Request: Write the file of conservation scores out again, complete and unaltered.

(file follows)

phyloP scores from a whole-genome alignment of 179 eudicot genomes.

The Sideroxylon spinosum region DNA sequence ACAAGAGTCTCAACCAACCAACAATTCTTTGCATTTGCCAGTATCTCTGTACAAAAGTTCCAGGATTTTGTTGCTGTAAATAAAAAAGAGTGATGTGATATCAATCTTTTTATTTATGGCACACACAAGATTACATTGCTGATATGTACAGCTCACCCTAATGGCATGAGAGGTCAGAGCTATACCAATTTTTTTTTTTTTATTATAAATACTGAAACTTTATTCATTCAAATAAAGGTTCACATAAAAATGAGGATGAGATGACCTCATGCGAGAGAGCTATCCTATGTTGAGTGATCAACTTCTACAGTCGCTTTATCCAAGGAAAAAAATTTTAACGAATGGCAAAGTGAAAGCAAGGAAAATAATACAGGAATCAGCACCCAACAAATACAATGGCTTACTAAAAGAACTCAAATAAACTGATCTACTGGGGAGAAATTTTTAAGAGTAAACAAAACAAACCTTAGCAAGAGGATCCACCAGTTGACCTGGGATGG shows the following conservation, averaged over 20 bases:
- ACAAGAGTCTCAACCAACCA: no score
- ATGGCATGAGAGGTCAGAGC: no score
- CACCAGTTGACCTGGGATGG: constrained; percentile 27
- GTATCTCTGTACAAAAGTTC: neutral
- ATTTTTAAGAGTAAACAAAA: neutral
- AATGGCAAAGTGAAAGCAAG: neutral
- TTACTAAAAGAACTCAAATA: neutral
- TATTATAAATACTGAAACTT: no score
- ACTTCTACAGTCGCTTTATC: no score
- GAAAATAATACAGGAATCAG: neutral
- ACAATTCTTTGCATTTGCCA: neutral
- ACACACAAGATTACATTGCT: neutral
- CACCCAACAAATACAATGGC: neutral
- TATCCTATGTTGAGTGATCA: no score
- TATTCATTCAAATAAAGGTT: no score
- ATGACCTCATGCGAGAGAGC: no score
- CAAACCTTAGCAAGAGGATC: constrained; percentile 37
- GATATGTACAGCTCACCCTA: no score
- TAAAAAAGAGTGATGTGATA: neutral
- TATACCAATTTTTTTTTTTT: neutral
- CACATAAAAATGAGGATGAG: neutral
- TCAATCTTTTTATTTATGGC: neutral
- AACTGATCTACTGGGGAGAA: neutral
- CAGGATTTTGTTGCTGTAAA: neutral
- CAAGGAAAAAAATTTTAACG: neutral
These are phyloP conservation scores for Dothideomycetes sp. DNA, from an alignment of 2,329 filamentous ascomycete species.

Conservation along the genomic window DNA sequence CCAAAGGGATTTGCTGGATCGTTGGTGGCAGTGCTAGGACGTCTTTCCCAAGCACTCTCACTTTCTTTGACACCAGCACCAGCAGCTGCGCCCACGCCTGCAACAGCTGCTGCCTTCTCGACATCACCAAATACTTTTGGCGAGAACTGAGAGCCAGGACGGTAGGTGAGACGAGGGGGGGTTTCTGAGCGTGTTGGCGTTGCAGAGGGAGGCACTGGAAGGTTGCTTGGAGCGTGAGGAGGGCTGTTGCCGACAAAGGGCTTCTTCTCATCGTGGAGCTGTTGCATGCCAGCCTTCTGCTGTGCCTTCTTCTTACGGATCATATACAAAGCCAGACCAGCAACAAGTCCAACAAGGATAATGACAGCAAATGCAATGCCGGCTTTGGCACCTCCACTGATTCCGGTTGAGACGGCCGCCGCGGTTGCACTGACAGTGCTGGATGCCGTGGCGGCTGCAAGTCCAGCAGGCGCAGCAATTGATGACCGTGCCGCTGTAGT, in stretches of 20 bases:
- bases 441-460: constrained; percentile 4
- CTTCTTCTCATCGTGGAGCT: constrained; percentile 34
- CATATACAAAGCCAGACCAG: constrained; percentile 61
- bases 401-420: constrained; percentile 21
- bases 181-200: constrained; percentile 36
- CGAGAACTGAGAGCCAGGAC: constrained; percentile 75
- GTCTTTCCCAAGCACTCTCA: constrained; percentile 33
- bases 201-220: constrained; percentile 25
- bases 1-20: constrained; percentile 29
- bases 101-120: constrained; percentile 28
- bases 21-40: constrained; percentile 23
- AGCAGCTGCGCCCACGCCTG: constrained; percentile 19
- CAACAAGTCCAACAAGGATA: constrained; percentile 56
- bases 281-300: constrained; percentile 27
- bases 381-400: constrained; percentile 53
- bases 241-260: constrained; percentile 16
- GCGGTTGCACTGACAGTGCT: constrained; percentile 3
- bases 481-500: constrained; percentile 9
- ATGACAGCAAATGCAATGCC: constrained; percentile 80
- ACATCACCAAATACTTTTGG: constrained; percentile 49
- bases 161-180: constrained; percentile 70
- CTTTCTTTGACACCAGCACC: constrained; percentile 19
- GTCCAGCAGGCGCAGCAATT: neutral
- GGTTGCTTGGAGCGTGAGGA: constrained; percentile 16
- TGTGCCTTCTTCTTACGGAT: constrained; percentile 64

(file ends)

phyloP scores from a whole-genome alignment of 179 eudicot genomes.

The Sideroxylon spinosum region DNA sequence ACAAGAGTCTCAACCAACCAACAATTCTTTGCATTTGCCAGTATCTCTGTACAAAAGTTCCAGGATTTTGTTGCTGTAAATAAAAAAGAGTGATGTGATATCAATCTTTTTATTTATGGCACACACAAGATTACATTGCTGATATGTACAGCTCACCCTAATGGCATGAGAGGTCAGAGCTATACCAATTTTTTTTTTTTTATTATAAATACTGAAACTTTATTCATTCAAATAAAGGTTCACATAAAAATGAGGATGAGATGACCTCATGCGAGAGAGCTATCCTATGTTGAGTGATCAACTTCTACAGTCGCTTTATCCAAGGAAAAAAATTTTAACGAATGGCAAAGTGAAAGCAAGGAAAATAATACAGGAATCAGCACCCAACAAATACAATGGCTTACTAAAAGAACTCAAATAAACTGATCTACTGGGGAGAAATTTTTAAGAGTAAACAAAACAAACCTTAGCAAGAGGATCCACCAGTTGACCTGGGATGG shows the following conservation, averaged over 20 bases:
- ACAAGAGTCTCAACCAACCA: no score
- ATGGCATGAGAGGTCAGAGC: no score
- CACCAGTTGACCTGGGATGG: constrained; percentile 27
- GTATCTCTGTACAAAAGTTC: neutral
- ATTTTTAAGAGTAAACAAAA: neutral
- AATGGCAAAGTGAAAGCAAG: neutral
- TTACTAAAAGAACTCAAATA: neutral
- TATTATAAATACTGAAACTT: no score
- ACTTCTACAGTCGCTTTATC: no score
- GAAAATAATACAGGAATCAG: neutral
- ACAATTCTTTGCATTTGCCA: neutral
- ACACACAAGATTACATTGCT: neutral
- CACCCAACAAATACAATGGC: neutral
- TATCCTATGTTGAGTGATCA: no score
- TATTCATTCAAATAAAGGTT: no score
- ATGACCTCATGCGAGAGAGC: no score
- CAAACCTTAGCAAGAGGATC: constrained; percentile 37
- GATATGTACAGCTCACCCTA: no score
- TAAAAAAGAGTGATGTGATA: neutral
- TATACCAATTTTTTTTTTTT: neutral
- CACATAAAAATGAGGATGAG: neutral
- TCAATCTTTTTATTTATGGC: neutral
- AACTGATCTACTGGGGAGAA: neutral
- CAGGATTTTGTTGCTGTAAA: neutral
- CAAGGAAAAAAATTTTAACG: neutral
These are phyloP conservation scores for Dothideomycetes sp. DNA, from an alignment of 2,329 filamentous ascomycete species.

Conservation along the genomic window DNA sequence CCAAAGGGATTTGCTGGATCGTTGGTGGCAGTGCTAGGACGTCTTTCCCAAGCACTCTCACTTTCTTTGACACCAGCACCAGCAGCTGCGCCCACGCCTGCAACAGCTGCTGCCTTCTCGACATCACCAAATACTTTTGGCGAGAACTGAGAGCCAGGACGGTAGGTGAGACGAGGGGGGGTTTCTGAGCGTGTTGGCGTTGCAGAGGGAGGCACTGGAAGGTTGCTTGGAGCGTGAGGAGGGCTGTTGCCGACAAAGGGCTTCTTCTCATCGTGGAGCTGTTGCATGCCAGCCTTCTGCTGTGCCTTCTTCTTACGGATCATATACAAAGCCAGACCAGCAACAAGTCCAACAAGGATAATGACAGCAAATGCAATGCCGGCTTTGGCACCTCCACTGATTCCGGTTGAGACGGCCGCCGCGGTTGCACTGACAGTGCTGGATGCCGTGGCGGCTGCAAGTCCAGCAGGCGCAGCAATTGATGACCGTGCCGCTGTAGT, in stretches of 20 bases:
- bases 441-460: constrained; percentile 4
- CTTCTTCTCATCGTGGAGCT: constrained; percentile 34
- CATATACAAAGCCAGACCAG: constrained; percentile 61
- bases 401-420: constrained; percentile 21
- bases 181-200: constrained; percentile 36
- CGAGAACTGAGAGCCAGGAC: constrained; percentile 75
- GTCTTTCCCAAGCACTCTCA: constrained; percentile 33
- bases 201-220: constrained; percentile 25
- bases 1-20: constrained; percentile 29
- bases 101-120: constrained; percentile 28
- bases 21-40: constrained; percentile 23
- AGCAGCTGCGCCCACGCCTG: constrained; percentile 19
- CAACAAGTCCAACAAGGATA: constrained; percentile 56
- bases 281-300: constrained; percentile 27
- bases 381-400: constrained; percentile 53
- bases 241-260: constrained; percentile 16
- GCGGTTGCACTGACAGTGCT: constrained; percentile 3
- bases 481-500: constrained; percentile 9
- ATGACAGCAAATGCAATGCC: constrained; percentile 80
- ACATCACCAAATACTTTTGG: constrained; percentile 49
- bases 161-180: constrained; percentile 70
- CTTTCTTTGACACCAGCACC: constrained; percentile 19
- GTCCAGCAGGCGCAGCAATT: neutral
- GGTTGCTTGGAGCGTGAGGA: constrained; percentile 16
- TGTGCCTTCTTCTTACGGAT: constrained; percentile 64